TX’s & O’s | Win, Lose, or Draw

I wanted to provide a supplement to the Game Week preview. This ‘Short’ will focus on a couple aspects of Snyder-Ball and defending it. In the preview, I mention a couple things that stand out to me, creating play side gaps and the quarterback Lead Draw. You accomplish the former by pulling offensive linemen and leading with the tight end and or fullback. The latter, is more a bear to handle than one might think. Let’s start with gap heaven, or hell, depending on your point of view. For a defense, breaking up the convoy is paramount, or else. Let’s take a look at ‘or else’.

This one reminds you of the old days you don’t remember, ’22’ personnel (2 RB, 2 TE). Also, that is a 10-man box you see, you gotta love it! The strength of this formation is set to the left and Vandy is honoring that with 6 defenders from the center to the right of the defensive front. Loaded box, no problem…

KSU pins the end inside with the tight end, the fullback leads to the safety playing the edge, and the right guard is pulling around all of it, and the running back leads in front of the quarterback, pure Midwestern corn-fed terror, help! Do you see the problem?

That last defender along along the front, the force player has the guard, yes, really, the little dude. By now, it’s over, Vandy’s been corn-walled and Ertz floats into the end zone. Note the tight end continuing to drive his man upfield, glorious!

Just like that KSU adds 3 gaps to the playside by pulling the guard and leading with the running back. Now, they can do this out of multiple sets, including spread sets. That is the reason I mentioned accounting for both the back and quarterback every down! Even Vandy failed in this instance, with a 10-man box, what!?

Next, you have a 3rd & long, KSU is in an ’11’ personnel (1 RB, 0 TE), trips to the field, ‘nub’ (TE last man in-line) to the boundary. Vandy presents a 6-man box.

Vandy chooses to rush 6 and somehow this is still problematic, as KSU loves to run a slow-developing Lead Draw on 3rd and long. Again, account for both the back and the quarterback, even in pass protection! What happens?

The 6th rusher is led up on by the back , leaving Ertz a path upfield. The defense does all that work to win a 3rd & long. Now, they’re forced to start all over again!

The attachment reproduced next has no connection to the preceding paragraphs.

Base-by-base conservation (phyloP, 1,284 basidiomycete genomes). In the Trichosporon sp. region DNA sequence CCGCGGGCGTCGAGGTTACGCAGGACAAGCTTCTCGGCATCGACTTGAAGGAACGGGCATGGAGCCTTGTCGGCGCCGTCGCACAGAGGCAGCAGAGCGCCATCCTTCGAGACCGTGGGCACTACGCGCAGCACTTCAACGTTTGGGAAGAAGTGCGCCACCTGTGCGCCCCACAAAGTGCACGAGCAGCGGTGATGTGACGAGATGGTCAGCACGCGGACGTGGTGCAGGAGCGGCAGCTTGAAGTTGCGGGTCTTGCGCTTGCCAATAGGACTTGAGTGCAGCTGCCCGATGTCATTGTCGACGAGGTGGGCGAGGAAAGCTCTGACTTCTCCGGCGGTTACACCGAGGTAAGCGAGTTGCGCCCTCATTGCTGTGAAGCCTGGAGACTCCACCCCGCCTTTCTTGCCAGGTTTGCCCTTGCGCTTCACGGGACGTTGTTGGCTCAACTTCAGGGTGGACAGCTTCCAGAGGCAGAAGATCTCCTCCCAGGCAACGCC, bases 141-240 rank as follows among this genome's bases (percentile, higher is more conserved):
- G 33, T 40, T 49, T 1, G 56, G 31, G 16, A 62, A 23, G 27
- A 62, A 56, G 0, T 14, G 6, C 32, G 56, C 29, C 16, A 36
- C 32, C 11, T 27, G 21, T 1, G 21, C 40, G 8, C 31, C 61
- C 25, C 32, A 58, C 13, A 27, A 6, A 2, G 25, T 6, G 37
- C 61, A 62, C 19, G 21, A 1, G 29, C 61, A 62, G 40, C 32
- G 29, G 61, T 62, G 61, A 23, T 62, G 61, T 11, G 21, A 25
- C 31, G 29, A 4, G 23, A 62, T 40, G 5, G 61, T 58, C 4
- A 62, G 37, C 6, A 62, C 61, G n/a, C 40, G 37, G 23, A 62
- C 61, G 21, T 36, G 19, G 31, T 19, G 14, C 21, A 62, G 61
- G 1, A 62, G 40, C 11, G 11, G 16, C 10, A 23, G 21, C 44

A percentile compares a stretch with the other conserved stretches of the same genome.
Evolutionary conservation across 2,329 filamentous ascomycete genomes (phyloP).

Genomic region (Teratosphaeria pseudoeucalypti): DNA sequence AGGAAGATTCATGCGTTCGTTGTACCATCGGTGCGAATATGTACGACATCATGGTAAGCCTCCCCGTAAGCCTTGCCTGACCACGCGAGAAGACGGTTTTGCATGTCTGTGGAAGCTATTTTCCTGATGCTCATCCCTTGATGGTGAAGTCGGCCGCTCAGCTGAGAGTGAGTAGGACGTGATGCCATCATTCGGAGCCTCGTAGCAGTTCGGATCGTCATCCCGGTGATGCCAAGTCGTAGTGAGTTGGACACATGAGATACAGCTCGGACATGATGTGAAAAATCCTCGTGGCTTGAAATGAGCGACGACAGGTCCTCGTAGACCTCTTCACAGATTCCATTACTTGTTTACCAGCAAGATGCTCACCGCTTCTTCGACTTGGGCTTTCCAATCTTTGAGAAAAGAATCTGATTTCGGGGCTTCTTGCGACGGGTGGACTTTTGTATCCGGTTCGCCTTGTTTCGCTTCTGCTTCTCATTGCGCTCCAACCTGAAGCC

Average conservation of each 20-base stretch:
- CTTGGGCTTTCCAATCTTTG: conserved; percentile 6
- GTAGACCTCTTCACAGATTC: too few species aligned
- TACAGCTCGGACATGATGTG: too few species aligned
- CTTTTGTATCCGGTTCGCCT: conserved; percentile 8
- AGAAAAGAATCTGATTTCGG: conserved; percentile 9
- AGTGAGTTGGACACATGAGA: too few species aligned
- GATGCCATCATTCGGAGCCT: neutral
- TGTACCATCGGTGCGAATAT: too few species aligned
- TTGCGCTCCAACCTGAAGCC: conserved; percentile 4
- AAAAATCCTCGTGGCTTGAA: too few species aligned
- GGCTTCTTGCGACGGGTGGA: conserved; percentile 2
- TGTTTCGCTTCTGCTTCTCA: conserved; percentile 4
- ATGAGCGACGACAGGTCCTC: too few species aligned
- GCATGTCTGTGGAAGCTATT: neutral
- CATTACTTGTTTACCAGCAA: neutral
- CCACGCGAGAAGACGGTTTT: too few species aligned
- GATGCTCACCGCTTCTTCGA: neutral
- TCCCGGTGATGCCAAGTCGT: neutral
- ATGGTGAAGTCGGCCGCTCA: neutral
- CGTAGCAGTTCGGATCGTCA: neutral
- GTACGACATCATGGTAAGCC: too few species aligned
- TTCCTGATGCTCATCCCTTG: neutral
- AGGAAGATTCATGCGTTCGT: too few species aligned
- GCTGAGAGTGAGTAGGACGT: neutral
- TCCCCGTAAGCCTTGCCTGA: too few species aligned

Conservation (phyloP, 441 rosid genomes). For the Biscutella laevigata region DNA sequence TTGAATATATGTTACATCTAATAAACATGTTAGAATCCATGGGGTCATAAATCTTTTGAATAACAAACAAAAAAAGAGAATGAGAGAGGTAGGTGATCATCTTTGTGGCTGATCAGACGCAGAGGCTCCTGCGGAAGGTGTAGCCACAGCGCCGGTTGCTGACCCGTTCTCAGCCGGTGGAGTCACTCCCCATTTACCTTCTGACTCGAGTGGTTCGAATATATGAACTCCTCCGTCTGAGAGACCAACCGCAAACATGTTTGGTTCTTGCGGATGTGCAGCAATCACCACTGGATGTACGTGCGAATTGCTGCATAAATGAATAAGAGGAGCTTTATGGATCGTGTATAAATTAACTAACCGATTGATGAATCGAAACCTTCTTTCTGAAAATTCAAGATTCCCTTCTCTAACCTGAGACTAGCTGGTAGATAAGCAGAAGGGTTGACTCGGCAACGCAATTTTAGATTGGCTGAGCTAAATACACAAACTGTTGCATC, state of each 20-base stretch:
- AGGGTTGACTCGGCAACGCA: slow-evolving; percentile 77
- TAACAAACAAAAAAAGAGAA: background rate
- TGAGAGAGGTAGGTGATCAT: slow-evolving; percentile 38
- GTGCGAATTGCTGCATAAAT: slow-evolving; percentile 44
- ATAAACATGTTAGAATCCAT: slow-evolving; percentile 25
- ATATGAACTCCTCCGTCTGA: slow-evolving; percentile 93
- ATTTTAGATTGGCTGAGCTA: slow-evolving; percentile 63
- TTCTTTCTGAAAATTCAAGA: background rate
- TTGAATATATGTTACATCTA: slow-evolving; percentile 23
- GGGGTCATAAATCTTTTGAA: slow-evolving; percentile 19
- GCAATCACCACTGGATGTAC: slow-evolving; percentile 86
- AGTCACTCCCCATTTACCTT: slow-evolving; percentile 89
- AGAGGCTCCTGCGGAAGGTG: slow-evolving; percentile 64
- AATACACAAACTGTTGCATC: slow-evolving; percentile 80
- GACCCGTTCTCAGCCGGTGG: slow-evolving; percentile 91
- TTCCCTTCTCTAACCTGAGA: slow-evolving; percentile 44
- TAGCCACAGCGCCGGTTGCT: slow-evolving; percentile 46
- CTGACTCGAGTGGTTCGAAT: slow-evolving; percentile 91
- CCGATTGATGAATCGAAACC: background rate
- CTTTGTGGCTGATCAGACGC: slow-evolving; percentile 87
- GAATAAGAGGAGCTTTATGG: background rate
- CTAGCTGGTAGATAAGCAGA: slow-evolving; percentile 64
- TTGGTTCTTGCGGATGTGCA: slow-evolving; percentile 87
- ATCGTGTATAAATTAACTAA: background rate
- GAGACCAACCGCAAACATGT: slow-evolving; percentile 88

A couple notes, I suspect this is a pass-run option, a PRO, if you will. The tight end routes upfield to the sticks, effectively clearing out another potential underneath defender. If that doesn’t come open, Ertz looks to his lead block upfield and tries for the 1st down. Now, how on earth do you defend that!?

The last example is a 3rd & long pass, but I want you to note how the Rush plays it different. It’s ’10’ personnel, trips to the field, nub to the boundary again. This time Vandy’s a little more balanced with a corner over the tight end and a safety outside the boundary hash.

The complexion of this concept and rush is different. You see 4 rushing and two hanging back underneath. It accounts for the possibility of the Lead Draw. Also, it keeps a low-hole defender in place against the pass as well. This is why I suggested coverage that keeps 6 under on 3rd & long. You must account for the back AND quarterback!

There are differences between the two 3rd & long plays. Namely, the last example, the tight end stays in on pass protection. If he were to route, play him man too and keep a defender underneath. The tight end staying doesn’t make the threat of the Lead Draw any less dangerous either. The approach I favor more is to force the ball out of Ertz’ hand in these situations, to dissuade the call. When you do that, you also need tight coverage outside. That means man-coverage and protect the ‘sticks’. It’s aggressive and challenging. Do you think the defensive backs are up to it? Beyond that, Orlando can mix and match who rushes and who drops to keep tabs on Draw and scramble.

All that said, the task this weekend is not easy for Texas. You can be certain Orlando will have the defense ready, but when the game starts and ‘punches’ start flying, things can change. Up to this point the Texas defensive line has held up well. You expect that to continue. One thing that cures much of this is beating blocks, especially inside. If the defensive tackles have big days, it’s much easier for the defense to play ‘lights out’. Until then, how excited are you about this game. It may be Purple Merlin’s last trip to Austin and you can be certain, Texas fans want to send him away with an ‘L’. As always, let me know what you think in the comments!